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Catholic Activity: Post-Midnight Mass Traditions


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Children love to sing and to light candles. They also love the ringing of bells, and they should be given every opportunity to do so with the arrival of the Saviour at midnight on Holy Night. In many churches the bells are rung during the solemn vigil which precedes the midnight Mass. In other places a concert of chimes and carillon music is rung from all the towers and steeples. There is a quaint medieval custom which is observed in some places in the British Isles. It is symbolic of the renewal of the life of grace which was brought about by the new Adam. One hour before midnight the big bell of the church begins to toll as if for a funeral. This continues for a whole hour, but at the stroke of twelve the joy of the world is expressed by a glorious ringing out of Christmas joy and redemption.

The temptation to speak of myriads of other interesting customs which solemnize the vigil is very great. Though a complete account here is impossible, it is our hope that these few suggestions may inflame the imagination of our American families and inspire them to go more deeply into the spiritual meaning and wealth of the Holy Night. Among the Slavic nations, for example, the small children are permitted by their parents to sleep on the floor in a bedding of hay and straw before the midnight Mass. While this practice is scarcely advisable in our own country — where so many have no access to a rural environment anyway — parents may wish to permit children to make some small sacrifice of comfort on this night of nights, in order to share in the humble circumstances of the Saviour's birth. After the midnight Mass, as they come home for the réveillon around the crib and the Christmas tree to receive their presents, their joy would be even greater, for they would have experienced some little reminder of the sufferings of the Christ Child. St. Gregory Nazianzen has vividly summarized this spirit of the Gospel and of St. Paul:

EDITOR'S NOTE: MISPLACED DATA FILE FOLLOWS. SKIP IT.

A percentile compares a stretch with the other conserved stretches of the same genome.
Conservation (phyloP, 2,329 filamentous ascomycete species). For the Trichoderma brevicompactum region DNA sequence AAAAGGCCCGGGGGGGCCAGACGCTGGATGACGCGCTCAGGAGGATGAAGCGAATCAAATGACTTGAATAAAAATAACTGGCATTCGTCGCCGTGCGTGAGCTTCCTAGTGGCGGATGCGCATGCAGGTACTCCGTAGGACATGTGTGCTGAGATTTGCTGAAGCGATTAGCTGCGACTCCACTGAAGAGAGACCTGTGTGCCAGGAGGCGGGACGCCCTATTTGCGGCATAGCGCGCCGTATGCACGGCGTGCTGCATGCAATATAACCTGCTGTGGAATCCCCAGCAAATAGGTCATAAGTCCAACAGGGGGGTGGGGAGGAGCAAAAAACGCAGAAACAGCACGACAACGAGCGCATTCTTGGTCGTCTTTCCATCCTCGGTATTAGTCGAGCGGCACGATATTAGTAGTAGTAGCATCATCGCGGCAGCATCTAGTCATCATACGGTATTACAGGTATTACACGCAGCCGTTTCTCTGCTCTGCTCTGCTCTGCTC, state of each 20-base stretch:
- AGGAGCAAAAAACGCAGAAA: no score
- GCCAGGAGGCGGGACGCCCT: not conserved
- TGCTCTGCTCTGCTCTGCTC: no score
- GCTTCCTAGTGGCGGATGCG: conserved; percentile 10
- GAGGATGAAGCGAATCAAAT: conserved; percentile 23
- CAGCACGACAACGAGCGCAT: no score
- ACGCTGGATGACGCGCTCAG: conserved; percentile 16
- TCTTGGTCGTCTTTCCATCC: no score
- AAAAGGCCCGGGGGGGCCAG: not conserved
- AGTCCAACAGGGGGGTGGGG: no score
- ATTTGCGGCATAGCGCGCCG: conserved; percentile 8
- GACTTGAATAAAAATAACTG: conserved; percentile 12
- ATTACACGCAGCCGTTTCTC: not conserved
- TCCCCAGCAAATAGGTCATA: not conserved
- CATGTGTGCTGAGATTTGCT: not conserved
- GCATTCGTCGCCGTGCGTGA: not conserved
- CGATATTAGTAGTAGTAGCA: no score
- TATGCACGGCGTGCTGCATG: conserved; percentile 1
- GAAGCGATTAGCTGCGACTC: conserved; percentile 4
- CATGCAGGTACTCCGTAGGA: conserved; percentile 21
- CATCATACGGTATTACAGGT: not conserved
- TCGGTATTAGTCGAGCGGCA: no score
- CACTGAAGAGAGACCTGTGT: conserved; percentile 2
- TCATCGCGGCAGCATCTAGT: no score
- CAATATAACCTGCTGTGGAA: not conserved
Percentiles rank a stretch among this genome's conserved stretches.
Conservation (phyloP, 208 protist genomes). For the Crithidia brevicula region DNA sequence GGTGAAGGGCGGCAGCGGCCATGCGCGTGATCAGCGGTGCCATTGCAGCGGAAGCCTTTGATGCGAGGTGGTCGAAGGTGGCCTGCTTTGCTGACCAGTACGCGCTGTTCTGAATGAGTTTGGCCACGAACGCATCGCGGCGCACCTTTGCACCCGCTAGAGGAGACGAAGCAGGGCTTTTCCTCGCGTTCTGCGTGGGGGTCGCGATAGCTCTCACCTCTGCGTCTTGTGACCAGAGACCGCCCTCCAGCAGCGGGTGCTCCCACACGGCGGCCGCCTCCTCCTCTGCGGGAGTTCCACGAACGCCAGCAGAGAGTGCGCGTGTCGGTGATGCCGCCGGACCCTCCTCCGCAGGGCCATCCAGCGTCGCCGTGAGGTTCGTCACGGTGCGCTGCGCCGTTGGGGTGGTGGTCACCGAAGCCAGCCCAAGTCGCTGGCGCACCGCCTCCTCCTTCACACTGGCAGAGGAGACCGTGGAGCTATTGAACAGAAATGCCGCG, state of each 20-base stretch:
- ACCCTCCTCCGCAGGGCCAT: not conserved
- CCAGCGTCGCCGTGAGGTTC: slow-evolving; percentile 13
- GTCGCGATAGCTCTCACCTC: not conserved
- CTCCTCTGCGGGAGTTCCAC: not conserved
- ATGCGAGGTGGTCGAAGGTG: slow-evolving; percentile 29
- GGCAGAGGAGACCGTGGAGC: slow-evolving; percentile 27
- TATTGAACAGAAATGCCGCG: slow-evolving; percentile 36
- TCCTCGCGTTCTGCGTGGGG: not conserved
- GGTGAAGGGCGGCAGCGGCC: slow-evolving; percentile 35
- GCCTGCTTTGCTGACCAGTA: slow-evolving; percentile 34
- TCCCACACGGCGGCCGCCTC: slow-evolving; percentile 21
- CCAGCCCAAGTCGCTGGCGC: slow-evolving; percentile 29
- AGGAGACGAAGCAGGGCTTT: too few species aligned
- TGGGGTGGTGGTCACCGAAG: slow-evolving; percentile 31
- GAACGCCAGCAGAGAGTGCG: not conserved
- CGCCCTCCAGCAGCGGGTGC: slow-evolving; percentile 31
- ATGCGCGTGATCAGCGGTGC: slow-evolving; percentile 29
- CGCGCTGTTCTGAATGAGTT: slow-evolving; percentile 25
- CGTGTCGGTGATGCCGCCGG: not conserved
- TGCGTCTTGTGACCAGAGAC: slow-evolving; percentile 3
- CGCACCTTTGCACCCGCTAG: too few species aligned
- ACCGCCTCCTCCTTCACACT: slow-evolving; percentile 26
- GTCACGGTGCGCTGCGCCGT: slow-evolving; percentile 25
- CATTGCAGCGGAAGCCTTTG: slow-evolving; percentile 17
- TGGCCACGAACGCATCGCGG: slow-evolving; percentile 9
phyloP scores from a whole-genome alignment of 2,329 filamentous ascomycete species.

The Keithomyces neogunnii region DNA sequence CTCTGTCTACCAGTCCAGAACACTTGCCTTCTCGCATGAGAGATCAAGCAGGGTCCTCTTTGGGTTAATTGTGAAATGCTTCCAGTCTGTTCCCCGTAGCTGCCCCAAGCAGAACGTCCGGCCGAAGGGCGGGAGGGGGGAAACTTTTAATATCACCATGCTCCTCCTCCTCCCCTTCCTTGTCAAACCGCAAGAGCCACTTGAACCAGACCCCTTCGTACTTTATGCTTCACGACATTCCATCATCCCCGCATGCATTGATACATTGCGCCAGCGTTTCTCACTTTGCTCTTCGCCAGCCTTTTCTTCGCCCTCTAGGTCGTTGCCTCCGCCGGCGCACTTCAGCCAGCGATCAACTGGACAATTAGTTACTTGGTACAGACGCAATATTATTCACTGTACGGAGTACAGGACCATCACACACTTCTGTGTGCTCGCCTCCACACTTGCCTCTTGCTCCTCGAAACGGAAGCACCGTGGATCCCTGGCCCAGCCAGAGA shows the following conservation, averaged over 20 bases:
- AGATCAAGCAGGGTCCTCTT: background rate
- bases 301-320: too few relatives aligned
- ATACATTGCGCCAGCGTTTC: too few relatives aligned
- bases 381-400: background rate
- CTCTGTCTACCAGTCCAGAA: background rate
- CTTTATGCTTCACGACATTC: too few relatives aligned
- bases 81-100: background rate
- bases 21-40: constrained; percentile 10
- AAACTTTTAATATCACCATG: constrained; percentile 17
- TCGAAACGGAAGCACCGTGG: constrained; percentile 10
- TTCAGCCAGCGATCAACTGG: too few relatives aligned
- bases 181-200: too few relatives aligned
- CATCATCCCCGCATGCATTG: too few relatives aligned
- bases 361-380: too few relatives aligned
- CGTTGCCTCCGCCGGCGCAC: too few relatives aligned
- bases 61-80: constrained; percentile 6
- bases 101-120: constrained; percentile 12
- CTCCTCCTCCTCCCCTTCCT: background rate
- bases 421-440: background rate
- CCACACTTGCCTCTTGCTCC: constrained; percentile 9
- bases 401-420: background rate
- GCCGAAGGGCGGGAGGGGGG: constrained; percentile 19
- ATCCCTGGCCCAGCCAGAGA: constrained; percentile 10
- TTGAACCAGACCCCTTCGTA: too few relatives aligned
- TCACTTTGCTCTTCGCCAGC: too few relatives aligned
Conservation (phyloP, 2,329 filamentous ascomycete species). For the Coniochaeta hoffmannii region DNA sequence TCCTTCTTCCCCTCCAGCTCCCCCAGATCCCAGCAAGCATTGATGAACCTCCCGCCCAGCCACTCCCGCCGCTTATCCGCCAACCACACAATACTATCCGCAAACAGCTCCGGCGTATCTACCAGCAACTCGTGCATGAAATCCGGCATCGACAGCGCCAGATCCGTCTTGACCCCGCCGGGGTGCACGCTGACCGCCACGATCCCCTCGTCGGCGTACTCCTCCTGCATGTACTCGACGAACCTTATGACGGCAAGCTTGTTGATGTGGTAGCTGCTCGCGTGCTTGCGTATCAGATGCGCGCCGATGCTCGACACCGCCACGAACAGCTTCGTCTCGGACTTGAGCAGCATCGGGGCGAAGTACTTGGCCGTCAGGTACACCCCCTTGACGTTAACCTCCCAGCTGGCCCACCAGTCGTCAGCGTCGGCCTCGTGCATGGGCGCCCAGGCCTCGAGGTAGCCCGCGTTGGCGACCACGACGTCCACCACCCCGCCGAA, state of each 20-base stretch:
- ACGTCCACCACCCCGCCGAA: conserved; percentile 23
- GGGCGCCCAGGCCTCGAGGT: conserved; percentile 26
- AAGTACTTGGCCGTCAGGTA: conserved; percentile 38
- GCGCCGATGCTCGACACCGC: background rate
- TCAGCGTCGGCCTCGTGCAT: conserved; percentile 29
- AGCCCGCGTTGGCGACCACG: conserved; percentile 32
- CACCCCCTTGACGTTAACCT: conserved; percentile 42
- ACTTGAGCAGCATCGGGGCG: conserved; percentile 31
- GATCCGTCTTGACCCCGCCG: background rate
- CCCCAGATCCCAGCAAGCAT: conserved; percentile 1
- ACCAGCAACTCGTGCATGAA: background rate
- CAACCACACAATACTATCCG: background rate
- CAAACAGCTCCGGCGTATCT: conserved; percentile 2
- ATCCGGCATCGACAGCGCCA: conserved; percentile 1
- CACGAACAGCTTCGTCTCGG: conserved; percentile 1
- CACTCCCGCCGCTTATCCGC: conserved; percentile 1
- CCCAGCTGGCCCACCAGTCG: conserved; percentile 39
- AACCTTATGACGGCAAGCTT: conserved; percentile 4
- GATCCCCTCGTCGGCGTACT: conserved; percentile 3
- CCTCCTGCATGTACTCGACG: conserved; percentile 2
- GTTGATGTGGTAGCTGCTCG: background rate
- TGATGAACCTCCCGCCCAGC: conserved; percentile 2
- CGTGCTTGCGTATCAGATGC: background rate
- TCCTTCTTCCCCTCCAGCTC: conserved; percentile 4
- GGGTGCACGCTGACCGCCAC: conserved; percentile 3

Let us be as Christ, for Christ is also as we. Let us become gods for His sake, for He also was made man for us. He took upon Himself what was poorer that He might give what was more glorious; He was made poor that we might be enriched by that poverty; He took the form of a servant that we might be set at liberty. He descended that we might be elevated. . . . Let everyone give all things; let him offer all things to Him who gave Himself as the price of redemption for us and as a recompense for our fault. But he can give nothing as great as when, rightly understanding this mystery he offers himself and becomes for the sake of Him everything which He has become for our sake. (Second nocturn of Easter Sunday.)

Activity Source: True Christmas Spirit by Rev. Edward J. Sutfin, Grail Publications, St. Meinrad, Indiana, 1955

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